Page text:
Want some money-saving swimming pool tips? Our 2021 article is chock full of them!

updated: April 02, 2021

Owning a pool can get expensive.

That’s why you should use every strategy you can to save money. Here are a few cost-cutting tips to keep costs down:

Young woman puts a coin into the piggy bank.
Money saving tips help not only your wallet but the planet too

1. Winterize Your Pool Yourself

The average cost of having a professional winterize your pool is $250.

You can either pay this amount or save a few bucks and do it yourself. Here’s what you need to do if you choose the latter option:

Pool Closing Steps

Robotic pool cleaner helps a man to clean the pool.

Remove Debris

Vacuum the pool to remove all debris. Use a soft brush along the pool’s sides and floor to remove any algae growth or dirt. If you have a vinyl liner, be careful not to scratch or tear it.

You can have a robot pool cleaner do this for you.

You’ll also need to skim the surface of the water and clean out the skimmer and baskets.

Lower Your Water Level

Use your filter pump to lower your pool water level. You’ll need to reduce the level about four to six inches below the lowest plumbing line.

Ensure the water level is below the skimmer. Drain the water out of your pump, filter, heater, and chlorinator. Add a bit of marine antifreeze to the lines to prevent any cracking.

Clean Your Filter

You’ll need to backwash sand and diatomaceous earth (DE) filters. After doing this, disconnect them and store them in a dry place.

Thoroughly clean cartridge filters and let them dry. If the filter is small, take it apart and store it.

Pool water test in action.

Test the Pool Water

Purchase a test kit and test your pool water before closing it for the season.

This means ensuring that you balance the alkalinity, pH, and other levels before putting on your pool cover.

Treat the Pool Water

It’s an excellent idea to shock and chlorinate the water a few days before closing the pool.

Also, you’ll want to run your pool’s pump through an entire cycle before you backwash it and chemically treat the filter.

Install A Cover

To finish the winterizing process, you’ll need to install a cover.

A man installing the pool cover for his pool.
Pool cover protects your pool from the debris and reduces water evaporation

You can choose a cover that only blocks debris. Or, you can buy one that protects pets and people from falling in. Whichever one you pick, get one that fits your pool like a glove and is long-lasting.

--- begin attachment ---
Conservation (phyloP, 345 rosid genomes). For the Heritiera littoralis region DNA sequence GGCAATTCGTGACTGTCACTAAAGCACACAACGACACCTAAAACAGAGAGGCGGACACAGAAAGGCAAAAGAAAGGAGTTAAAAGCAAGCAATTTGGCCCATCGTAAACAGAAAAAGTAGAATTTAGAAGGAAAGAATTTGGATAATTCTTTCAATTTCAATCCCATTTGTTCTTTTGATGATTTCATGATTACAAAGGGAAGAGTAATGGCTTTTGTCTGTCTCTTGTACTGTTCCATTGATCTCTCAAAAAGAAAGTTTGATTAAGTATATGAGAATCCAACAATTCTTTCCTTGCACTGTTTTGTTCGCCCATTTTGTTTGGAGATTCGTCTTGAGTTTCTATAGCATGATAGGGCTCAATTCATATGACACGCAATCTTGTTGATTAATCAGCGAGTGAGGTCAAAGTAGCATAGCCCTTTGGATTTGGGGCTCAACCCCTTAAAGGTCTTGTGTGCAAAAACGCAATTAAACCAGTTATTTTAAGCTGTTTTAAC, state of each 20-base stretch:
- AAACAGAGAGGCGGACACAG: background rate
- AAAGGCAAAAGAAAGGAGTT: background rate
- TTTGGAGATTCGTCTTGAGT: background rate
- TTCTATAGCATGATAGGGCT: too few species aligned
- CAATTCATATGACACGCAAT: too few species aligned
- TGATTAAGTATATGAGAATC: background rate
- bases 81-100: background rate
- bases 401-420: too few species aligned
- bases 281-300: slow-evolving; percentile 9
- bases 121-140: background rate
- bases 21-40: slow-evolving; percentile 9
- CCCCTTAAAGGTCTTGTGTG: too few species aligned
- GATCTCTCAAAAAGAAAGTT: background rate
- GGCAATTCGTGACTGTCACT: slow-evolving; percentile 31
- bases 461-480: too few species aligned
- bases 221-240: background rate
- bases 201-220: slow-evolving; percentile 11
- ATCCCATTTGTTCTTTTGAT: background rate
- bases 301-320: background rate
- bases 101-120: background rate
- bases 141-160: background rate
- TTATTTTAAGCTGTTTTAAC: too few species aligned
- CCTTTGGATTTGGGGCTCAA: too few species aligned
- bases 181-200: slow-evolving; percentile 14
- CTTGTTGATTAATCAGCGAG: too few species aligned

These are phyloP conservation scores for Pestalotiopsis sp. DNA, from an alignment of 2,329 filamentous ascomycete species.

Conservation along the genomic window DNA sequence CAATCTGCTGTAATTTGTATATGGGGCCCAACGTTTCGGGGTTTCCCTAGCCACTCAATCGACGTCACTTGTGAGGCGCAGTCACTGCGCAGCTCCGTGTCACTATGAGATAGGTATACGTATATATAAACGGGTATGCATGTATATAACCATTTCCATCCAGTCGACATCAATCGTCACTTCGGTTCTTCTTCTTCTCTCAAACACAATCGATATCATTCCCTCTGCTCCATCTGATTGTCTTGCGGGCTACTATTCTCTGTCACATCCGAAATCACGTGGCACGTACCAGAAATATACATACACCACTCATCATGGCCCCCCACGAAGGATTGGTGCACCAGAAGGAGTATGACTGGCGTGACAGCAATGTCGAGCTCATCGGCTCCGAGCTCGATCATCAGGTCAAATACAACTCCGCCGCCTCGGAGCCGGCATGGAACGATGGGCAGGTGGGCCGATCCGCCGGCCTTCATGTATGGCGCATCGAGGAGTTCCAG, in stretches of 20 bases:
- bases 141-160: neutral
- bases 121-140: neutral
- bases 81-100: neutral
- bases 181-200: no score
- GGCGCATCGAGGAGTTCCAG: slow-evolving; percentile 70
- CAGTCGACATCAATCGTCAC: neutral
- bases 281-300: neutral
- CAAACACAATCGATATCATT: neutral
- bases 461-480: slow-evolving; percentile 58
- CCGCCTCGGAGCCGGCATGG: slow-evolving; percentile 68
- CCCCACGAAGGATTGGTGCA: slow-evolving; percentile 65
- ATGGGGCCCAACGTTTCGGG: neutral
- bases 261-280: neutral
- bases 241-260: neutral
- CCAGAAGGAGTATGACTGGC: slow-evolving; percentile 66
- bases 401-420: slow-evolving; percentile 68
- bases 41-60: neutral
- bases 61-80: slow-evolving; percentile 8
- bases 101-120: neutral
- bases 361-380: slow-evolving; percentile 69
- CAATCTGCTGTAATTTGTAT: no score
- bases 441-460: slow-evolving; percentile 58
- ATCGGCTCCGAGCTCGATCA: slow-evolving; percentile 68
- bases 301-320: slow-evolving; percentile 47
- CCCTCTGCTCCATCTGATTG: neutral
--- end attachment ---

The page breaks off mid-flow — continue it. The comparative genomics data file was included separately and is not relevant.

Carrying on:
A solar cover (AKA solar blanket) attracts heat from the sun, keeps heat in, keeps debris out, and helps prevent water from evaporating.

All of this can save you hundreds of dollars over a year.

2. Keep Your Pool Cover Clean

A pool covered by the cover.

To prolong the life of your pool cover, use a pool cover pump to keep the rain and snowmelt off it.

When spring rolls around, you’ll be thankful that you went through the trouble of keeping the cover clean from rain and debris. It’ll be ten times easier to remove, and you’ll be able to re-use your cover the following winter.

The costs of buying a brand-new pool cover every year add up after a while.

When the cover is dry, take out your broom and sweep leaves and other debris off it.

3. Store Your Vacuum Heads Correctly

The biggest reason why people need to replace their vacuum heads is because the brushes have either fallen off or have been flattened out due to improper placement.

That’s why it’s crucial to store your vacuum head upside down and out of the sun’s relentless rays.

Over the winter, keep it out of the chlorine. If you do both these things, you’ll double the life of your vacuum heads.

4. Use Baking Soda to Raise Alkalinity

Baking Soda.

Pool chemicals can be expensive to buy. However, you can purchase a less expensive alternative for one of them at your local Kroeger’s.

I’m talking about substituting baking soda for commercial alkalinity increaser. By making this simple switch, you’ll save yourself a little money.